Letter sent by Hellen Caldicott to Thomas Bach, President of the IOC

(The Helen Caldicott Foundation http://akiomatsumura.com)

January 23, 2014


Dear Mr Bach:


I write to you as a physician and pediatrician who is well-versed in the medical effects of atomic radiation and the radioactive pollutants that have been released into the environment from the crippled Fukushima Daiichi nuclear power plants. (My CV can be found at helencaldicott.com)

I have a deep concern for the health and well-being of the athletes who have trained so hard and so long to be eligible to compete in the 2020 Olympics in Tokyo.

TEPCO has identified over 60 varieties of man-made radioactive pollutants from samples of contaminated water that are collected on a daily basis. Many of these pollutants — for example, radioactive varieties of caesium (Cs-137), strontium (Sr-90), and iodine (I-129) — did not exist in the natural environment before the advent of nuclear fission. Thus the natural background levels of such radioactive pollutants is zero, yet once released into the environment they will remain potentially dangerous for centuries.

This means that the athletes will be subjected to inhaling or ingesting radioactive dust emitting alpha, beta and/or gamma radiation, as well as being exposed to gamma radiation (like X rays) emanating from contamination in the soil and on the streets.


My concerns are listed below:

1. Parts of Tokyo itself are radioactively contaminated as a result of the fallout from the Fukushima Daiichi accident almost three years ago. Samples collected randomly from apartments, moss growing on roofs and soil from streets has been tested for various radioactive elements and has found to be very radioactive. References can be provided on request.

3. Much of the food sold in Tokyo is contaminated with radioactive pollutants, having been grown in the Fukushima prefecture at the encouragement of the Japanese government. (it is impossible to taste or smell radioactive elements in food, and monitoring every item to be consumed is not practical.)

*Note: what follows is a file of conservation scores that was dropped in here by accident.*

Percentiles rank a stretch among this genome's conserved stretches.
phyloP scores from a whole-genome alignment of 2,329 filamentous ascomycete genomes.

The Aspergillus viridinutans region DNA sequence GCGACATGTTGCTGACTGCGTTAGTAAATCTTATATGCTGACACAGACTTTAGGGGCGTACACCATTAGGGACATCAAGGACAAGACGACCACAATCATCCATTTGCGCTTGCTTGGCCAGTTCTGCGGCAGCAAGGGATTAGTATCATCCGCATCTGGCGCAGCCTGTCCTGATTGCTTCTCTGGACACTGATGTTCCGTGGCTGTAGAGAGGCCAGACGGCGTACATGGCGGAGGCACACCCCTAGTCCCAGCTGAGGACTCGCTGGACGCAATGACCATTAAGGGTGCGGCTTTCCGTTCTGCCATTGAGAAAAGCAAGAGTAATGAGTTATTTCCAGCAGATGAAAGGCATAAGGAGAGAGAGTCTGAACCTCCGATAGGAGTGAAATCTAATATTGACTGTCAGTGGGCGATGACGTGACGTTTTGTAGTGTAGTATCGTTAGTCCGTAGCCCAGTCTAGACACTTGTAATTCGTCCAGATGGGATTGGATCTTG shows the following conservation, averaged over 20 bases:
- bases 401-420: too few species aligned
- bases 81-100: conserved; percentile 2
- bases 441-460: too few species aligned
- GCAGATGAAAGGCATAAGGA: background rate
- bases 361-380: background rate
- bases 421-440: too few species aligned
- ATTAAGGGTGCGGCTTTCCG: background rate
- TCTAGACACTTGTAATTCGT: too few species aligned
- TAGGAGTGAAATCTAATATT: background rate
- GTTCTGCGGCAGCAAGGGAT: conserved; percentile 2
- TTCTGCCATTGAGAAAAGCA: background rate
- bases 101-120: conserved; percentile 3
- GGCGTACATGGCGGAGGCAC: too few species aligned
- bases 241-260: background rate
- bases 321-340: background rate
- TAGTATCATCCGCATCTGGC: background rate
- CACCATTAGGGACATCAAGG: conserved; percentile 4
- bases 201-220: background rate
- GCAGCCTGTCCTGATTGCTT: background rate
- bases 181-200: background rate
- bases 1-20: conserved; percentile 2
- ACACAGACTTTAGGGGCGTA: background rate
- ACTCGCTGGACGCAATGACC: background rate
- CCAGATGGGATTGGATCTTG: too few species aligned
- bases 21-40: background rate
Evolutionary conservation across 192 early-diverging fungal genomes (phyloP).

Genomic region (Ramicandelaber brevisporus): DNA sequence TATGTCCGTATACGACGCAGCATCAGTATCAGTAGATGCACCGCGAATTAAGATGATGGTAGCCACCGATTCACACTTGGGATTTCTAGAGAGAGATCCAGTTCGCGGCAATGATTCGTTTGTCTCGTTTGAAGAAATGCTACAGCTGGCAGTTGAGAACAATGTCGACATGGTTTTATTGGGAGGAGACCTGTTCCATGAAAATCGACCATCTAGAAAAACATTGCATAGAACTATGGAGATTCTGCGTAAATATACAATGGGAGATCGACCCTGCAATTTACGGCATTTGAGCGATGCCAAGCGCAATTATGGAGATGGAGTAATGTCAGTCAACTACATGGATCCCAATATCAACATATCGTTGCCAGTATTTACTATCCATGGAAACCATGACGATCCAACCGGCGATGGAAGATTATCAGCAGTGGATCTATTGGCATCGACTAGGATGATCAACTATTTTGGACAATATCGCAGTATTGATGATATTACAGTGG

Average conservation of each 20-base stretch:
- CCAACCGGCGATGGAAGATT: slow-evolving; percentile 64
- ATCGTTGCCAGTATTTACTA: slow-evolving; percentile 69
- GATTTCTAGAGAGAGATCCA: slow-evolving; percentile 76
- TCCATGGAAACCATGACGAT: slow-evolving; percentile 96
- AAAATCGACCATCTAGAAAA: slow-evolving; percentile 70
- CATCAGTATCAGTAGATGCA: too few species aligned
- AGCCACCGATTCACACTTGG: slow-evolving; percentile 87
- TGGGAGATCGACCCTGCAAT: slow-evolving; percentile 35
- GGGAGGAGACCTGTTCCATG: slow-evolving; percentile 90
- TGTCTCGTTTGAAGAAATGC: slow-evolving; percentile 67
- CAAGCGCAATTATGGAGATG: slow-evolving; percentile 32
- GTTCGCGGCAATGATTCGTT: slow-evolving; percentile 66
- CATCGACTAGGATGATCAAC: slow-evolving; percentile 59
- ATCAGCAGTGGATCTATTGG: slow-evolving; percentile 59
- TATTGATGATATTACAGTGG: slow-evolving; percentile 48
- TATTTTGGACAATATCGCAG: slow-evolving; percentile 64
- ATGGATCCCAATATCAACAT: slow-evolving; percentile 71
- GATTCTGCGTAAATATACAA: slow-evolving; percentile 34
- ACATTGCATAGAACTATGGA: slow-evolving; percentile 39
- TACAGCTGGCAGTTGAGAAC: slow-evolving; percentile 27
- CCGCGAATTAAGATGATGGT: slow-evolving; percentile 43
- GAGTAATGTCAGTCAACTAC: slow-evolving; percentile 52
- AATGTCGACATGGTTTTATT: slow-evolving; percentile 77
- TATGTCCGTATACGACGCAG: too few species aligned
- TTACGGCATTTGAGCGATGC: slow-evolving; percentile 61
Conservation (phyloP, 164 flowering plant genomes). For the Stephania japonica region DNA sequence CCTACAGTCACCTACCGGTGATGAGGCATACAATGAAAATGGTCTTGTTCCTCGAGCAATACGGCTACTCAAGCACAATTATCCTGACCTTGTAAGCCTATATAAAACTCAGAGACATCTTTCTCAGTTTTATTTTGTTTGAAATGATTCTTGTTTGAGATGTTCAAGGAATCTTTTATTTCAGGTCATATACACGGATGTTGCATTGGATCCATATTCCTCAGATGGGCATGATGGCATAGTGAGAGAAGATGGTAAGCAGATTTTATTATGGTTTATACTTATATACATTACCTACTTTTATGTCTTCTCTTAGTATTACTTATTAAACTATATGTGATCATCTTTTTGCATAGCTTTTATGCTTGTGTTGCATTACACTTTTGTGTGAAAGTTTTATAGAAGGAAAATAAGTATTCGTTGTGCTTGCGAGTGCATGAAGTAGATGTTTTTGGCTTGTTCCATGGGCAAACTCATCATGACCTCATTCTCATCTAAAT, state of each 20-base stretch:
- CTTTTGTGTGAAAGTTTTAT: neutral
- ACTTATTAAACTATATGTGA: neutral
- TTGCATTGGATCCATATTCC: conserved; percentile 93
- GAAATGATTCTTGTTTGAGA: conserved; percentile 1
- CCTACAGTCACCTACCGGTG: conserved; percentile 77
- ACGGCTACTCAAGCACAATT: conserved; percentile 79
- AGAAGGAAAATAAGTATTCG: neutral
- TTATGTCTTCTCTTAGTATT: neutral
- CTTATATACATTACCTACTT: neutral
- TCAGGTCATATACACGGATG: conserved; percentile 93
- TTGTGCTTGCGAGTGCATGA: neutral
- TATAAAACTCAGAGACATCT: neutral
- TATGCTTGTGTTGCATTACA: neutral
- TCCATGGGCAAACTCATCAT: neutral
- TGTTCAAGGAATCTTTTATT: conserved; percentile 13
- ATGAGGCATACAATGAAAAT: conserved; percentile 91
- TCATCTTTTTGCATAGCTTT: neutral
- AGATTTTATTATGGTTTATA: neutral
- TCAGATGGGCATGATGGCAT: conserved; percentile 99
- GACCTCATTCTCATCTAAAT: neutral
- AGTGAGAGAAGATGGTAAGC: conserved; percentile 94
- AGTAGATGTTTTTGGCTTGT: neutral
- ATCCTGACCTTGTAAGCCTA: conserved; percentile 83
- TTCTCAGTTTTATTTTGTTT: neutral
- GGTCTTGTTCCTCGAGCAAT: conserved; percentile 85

4. Many of the fish caught on the east coast of Japan carry some burden of radioactive elements, indeed some are quite severely contaminated. This is an ongoing problem; for almost three years 300 to 400 tons of radioactively contaminated groundwater has been pouring into the Pacific Ocean every day from beneath the damaged reactors.

5. If the athletes eat radioactively contaminated food or drink radioactively contaminated tea or other liquids, some of them are likely years later to develop cancer or leukemia. The incubation time for these diseases is five to eighty years depending on the particular radionuclides and the affected organs.

6. The Japanese government is incinerating radioactive waste and some of the resulting radioactive ashes are being dumped into Tokyo Bay where the athletes are expected to row and exercise.

7. Another major worry is that between now and 2020, additional releases of radioactive pollutants could occur from the Fukushima Daiichi reactors. The buildings of Units 3 and 4 are severely damaged from the original earthquake and subsequent explosions; they could well collapse if they suffer another earthquake greater than 7 on the Richter scale. Should that happen, up to 10 times more radioactive cesium than was released at Chernobyl could be released into the air. Such an event could greatly exacerbate existing contamination problems in Tokyo and pose great dangers to the athletes.

8. At the Fukushima Daiichi site, there are more than 1000 huge hastily built metal tanks holding millions of gallons of extremely radioactive water, with an additional 400 tons being pumped out from the damaged reactors on a daily basis. Some of these tanks were put together by inexperienced workers and they are held together with corroding bolts, rubber sealants, plastic pipes and duct tape. Another large earthquake would likely

rupture many of these tanks thus releasing additional volumes of highly contaminated water into the Pacific Ocean just north of Tokyo.

It is for these reasons that I strongly recommend that you urge the International Olympic Committee to assemble an independent assessment team of biomedical experts, who have

no financial or other relationship with the nuclear power industry or its regulators, to carry out a diligent investigation of all relevant areas to determine the extent of radiogenic health concerns before the ambitious plans for the 2020 Tokyo Olympics are allowed to proceed too far. Furthermore it is imperative that the assessment team understand and report on the perilous current state of the reactors, their surrounding buildings, the subterranean groundwater flow problems, and the multitudinous storage tanks on the surface filled with millions of gallons of contaminated water.



Helen Caldicott MBBS, FRACP


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